Christianity took root and grew within a far-flung empire under complicated and widely varying sets of influences. Under these conditions, the problem of establishing doctrinal and institutional coherence and consistency was acute. In this engaging and authoritative book, Peter Kaufman tells a number of stories from the early clerical history of the church to illustrate how authority came to be shared among the institutions of church, book, and bishop.Kaufman offers vignettes drawn from the first seven centuries of Christian clerical life that reflect the struggle to devise management strategies for resolving theological, political, and social conflict. Most accounts of this period emphasize the conflict. This book tells the other side of the story: the work of reconciliation and the efforts of executives to build, repair, and maintain consensus.This is unabashedly a book about elites, for it was on them that the battle against nonconformity and anarchy was thrust. Tertullian and Augustine of Hippo have pride of place, but we also meet Cyprian, Gregory, Ambrose, and others. They were leaders of a very different age, an age that not only shaped Latin Christendom but also left in place the mechanisms for authority, reconciliation, and conflict resolution that characterize Christianity today.Church, Book, and Bishop tells an important story in a way that will appeal to a wide range of readers, including scholars, students, and general readers. It will be especially useful as a supplement to courses on the history of Western civilization, early Christianity, and the early church.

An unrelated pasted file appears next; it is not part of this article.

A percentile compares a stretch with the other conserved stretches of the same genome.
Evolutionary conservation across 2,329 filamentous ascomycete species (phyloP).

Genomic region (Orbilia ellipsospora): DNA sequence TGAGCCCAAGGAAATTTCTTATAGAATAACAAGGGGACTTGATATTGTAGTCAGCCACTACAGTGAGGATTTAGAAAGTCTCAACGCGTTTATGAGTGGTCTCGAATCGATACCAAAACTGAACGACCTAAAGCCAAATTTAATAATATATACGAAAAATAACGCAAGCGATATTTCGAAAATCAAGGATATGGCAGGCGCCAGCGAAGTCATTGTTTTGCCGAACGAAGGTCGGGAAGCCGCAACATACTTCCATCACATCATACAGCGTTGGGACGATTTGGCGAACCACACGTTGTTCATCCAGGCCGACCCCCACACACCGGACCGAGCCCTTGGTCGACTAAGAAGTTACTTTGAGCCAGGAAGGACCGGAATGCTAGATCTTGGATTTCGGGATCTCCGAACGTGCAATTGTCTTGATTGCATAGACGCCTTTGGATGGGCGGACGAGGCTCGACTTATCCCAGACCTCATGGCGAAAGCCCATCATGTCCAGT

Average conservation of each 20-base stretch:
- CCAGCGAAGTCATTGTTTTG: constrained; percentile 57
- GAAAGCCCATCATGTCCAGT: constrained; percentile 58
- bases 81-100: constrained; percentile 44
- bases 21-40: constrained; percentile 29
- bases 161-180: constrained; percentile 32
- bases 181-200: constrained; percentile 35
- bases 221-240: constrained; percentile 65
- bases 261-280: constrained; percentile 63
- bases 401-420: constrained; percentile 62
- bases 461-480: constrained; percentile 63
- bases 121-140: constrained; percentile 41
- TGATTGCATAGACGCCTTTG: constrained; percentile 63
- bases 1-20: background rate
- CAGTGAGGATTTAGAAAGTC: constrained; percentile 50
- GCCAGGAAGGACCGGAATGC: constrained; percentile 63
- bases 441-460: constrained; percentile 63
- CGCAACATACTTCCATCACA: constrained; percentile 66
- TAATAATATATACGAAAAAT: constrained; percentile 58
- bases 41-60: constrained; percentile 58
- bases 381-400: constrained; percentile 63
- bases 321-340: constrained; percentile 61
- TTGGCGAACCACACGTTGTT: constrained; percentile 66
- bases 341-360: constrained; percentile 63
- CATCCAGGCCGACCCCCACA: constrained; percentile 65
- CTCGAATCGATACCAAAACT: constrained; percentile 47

Peter Iver Kaufman is professor of religious studies at the University of North Carolina at Chapel Hill. He is the author of Redeeming Politics; Prayer, Despair, and Drama: Elizabethan Introspection; The Polytyque Churche: Religion and Early Tudor Political Culture; and Augustinian Piety and Catholic Reform as well as over 30 articles on church history.